By Barry Svrluga
Washington Post Staff Writer
Tuesday, May 11, 2010; D03
NEWTOWN SQUARE, PA. -- Before last weekend, Tiger Woods was already in the midst of his most scrutinized professional season, one in which his private life was as likely to be analyzed as his life in public, one in which his results in golf tournaments -- good or bad -- could be linked by armchair psychologists to how well he was dealing with the tumult he's experiencing at home. Monday, though, Woods made clear that he's unsure how much of this season will be left to pick apart, because the neck injury that forced him to withdraw from the Players Championship is bothersome enough that he has no idea when he'll return to tournament play.
"A lot of that's still up in the air right now," Woods said. "It's not a place where I wanted it to be, no doubt."
And thus, the PGA Tour is back in the precarious position it found itself in when Woods took an indefinite leave of absence last December following revelations of a sex scandal -- without the one force that invariably drives television ratings and generates water-cooler talk. Normally, Woods said, he would like to play the Memorial on June 3-6 outside Columbus, Ohio -- where he won a year ago -- before playing the U.S. Open on June 17-20 at Pebble Beach, Calif., where he won the championship in 2000.
Now? He must get an MRI exam of the neck this week near his home in Windermere, Fla., before having even the faintest idea of how he'll proceed. He repeatedly called the situation "frustrating" and "annoying." He said the injury is more complicated than the massive leg problems that caused him to miss the second half of the 2008 season, because then he knew he needed surgery, and he knew he would be out. Monday, he sounded subdued, befuddled -- and cautious.
"This is a little bit different," Woods said. "This is an injury that I know it can get really bad. I've had numerous friends who have had injuries in their necks, and you just don't want to mess with this. . . .
"I want to practice. I want to play. I want to compete. But this is not allowing me to do the things that I need to do in the golf swing to hit the proper shots. I need to get where I can do that again."
Woods spoke at a news conference at Aronimink Golf Club to promote the AT&T National -- the tournament that benefits his foundation that is normally held at Congressional Country Club, but is spending two years here as the Bethesda club undergoes preparations to host the 2011 U.S. Open. Woods won last year's event at Congressional, and his appearance here was designed to introduce Woods to promote ticket sales for the event, which will be held July 1-4. Before the injury, Woods was supposed to hold a clinic for the assembled media and sponsors at the Donald Ross-designed course.
Instead, Woods spent almost the entirety of a 30-minute news conference discussing the specifics of his latest ailment, which is to the right side of his neck. He tried to make a few jokes -- saying the last time he felt 100 percent physically was "December, when I was 11" -- but his mood was generally somber. He pulled out on the seventh hole of the final round of the Players Championship not, he said, because of the pain.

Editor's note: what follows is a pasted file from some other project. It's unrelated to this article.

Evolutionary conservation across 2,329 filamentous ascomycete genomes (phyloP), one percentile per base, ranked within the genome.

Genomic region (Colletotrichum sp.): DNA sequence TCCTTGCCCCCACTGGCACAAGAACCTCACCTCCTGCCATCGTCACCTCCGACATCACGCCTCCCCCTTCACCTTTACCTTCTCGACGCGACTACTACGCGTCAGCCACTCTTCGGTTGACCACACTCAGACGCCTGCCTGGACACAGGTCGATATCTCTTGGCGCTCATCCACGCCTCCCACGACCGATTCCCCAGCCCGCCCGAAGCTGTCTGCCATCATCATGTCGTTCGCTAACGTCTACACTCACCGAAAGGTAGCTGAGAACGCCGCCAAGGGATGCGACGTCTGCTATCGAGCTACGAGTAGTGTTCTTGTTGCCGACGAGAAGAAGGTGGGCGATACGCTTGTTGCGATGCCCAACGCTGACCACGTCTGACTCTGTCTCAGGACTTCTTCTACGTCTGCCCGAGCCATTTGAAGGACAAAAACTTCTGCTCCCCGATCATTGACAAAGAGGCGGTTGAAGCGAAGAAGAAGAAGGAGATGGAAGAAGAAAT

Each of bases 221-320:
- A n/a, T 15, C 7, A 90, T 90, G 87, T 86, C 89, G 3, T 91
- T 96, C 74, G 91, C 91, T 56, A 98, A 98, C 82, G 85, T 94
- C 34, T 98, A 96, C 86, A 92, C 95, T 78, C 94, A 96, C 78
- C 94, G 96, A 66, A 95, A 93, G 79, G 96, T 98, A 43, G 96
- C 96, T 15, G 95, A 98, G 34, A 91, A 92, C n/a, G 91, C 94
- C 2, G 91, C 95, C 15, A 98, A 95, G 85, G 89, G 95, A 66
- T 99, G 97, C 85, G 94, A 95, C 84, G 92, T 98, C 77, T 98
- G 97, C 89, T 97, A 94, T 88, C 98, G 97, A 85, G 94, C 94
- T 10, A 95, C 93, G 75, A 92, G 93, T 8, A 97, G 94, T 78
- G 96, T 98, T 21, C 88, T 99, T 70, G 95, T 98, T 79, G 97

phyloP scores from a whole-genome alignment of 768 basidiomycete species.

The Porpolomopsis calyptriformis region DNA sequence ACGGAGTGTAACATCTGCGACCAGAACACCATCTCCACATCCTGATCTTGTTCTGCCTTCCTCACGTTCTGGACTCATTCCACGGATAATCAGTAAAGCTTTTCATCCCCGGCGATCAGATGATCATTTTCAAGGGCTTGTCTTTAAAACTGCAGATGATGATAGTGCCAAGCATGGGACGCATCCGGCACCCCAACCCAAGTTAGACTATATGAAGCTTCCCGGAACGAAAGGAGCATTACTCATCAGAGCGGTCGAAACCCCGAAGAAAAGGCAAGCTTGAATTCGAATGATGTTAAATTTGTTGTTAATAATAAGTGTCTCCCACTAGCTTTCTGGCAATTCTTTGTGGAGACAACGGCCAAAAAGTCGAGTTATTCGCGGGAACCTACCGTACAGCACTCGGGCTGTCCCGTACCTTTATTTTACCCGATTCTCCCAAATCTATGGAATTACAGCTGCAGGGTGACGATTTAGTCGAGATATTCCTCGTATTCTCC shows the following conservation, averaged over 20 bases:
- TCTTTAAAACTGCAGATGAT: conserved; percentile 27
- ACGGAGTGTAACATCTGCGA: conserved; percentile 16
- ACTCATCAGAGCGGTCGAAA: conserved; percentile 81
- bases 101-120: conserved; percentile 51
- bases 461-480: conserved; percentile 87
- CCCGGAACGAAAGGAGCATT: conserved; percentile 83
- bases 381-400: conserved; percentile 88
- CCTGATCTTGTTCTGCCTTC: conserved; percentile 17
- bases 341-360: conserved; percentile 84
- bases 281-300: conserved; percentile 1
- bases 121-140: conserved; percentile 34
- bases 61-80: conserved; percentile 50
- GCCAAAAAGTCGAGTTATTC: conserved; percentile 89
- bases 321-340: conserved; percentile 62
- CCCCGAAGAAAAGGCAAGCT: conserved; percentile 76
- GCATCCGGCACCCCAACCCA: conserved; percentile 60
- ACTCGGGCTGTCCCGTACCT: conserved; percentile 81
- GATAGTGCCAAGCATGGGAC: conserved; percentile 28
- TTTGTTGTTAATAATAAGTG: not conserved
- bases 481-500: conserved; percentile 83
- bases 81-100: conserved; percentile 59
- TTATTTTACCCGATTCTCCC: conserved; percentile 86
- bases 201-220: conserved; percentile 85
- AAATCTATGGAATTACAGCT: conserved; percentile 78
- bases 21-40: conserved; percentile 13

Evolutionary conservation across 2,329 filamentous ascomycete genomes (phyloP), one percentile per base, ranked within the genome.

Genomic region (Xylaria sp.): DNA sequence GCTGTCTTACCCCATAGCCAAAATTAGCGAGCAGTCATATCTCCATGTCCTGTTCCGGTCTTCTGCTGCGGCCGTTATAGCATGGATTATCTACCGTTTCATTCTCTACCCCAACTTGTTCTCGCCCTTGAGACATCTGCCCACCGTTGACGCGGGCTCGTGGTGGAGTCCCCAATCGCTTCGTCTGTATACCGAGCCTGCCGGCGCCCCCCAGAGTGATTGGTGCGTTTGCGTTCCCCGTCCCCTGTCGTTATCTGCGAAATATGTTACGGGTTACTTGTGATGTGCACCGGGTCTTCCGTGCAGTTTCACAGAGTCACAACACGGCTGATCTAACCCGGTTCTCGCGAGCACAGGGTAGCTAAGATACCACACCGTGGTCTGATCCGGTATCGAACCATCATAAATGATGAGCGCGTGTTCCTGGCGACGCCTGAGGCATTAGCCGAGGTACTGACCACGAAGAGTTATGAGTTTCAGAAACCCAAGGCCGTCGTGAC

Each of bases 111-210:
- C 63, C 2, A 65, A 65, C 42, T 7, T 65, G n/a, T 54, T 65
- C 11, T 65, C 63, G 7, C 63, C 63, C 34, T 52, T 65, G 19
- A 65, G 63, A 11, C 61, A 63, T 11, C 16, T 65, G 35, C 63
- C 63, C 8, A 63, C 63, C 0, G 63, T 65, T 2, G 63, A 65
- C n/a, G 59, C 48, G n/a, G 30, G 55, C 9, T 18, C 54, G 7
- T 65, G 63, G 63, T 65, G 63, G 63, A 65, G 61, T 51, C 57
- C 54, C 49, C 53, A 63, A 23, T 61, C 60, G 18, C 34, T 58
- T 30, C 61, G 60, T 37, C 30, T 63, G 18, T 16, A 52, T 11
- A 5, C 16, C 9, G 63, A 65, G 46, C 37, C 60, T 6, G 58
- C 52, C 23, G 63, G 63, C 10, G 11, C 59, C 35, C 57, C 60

"I can deal with the pain," he said. "But once it locked up, I couldn't move back or through, actually turn coming back or turn going through. Was it frustrating? Yeah. For me to not play all 18 holes, that was as angry and as frustrated as I've been in a long time."
Woods said he had previously treated the injury -- which first flared up about two weeks before the Masters -- with anti-inflammatory medication and physical therapy. Though he said last month, when he made his return at the Masters, that he suffered a busted-up lip and a "pretty sore neck" in the Nov. 27 single-car accident that unleashed a torrent of revelations about his apparently rampant infidelity, Woods quickly dismissed the notion that the accident was related to his current problems.
"Zero connection," Woods said. "Absolutely zero. My neck started bothering me when I really started to practice a lot."
That practice, Woods said, might have been part of the problem. Woods's exile -- in which he spent time in therapy -- covered 4 1/2 months, and he said Monday that he might not have been prepared for an aggressive return to the practice range.
"I like to spend a lot of time working on my game," Woods said. "It's also one of the reasons why I think this thing flared up, is because I wasn't conditioned to it. I've been away from the game for such a long time, then came back and ramped up really quickly in order to try and play the Masters. My body wasn't quite ready for that."
There is, too, the matter of Woods's mind. The future of his marriage to Elin Nordegren is the subject of nearly daily tabloid speculation, and Woods has complained that it is impossible for his family to maintain any semblance of a normal life. His results since his return -- tied for fourth at the Masters, missing the cut at the Quail Hollow Championship, withdrawing from the Players Championship -- left open the possibility that an athlete that once seemed able to block out any distraction is now, suddenly, succumbing to them.
"It's certainly not where I would like to have it, no doubt," Woods said of his mind-set. "There's a lot of things going on in my life -- period -- right now. [I'm] just trying to get everything in a harmonious spot, and that's not easy to do. I'm also trying to make life changes as well, and trying to do that under the microscope of everyone asking me and watching everything I do doesn't make it easy."
Now, he has one other element of his life that will be under the microscope. The PGA Tour makes three stops in Texas before the Memorial, then another stop before the U.S. Open. Whether Woods will be there for any of it, even he doesn't currently know.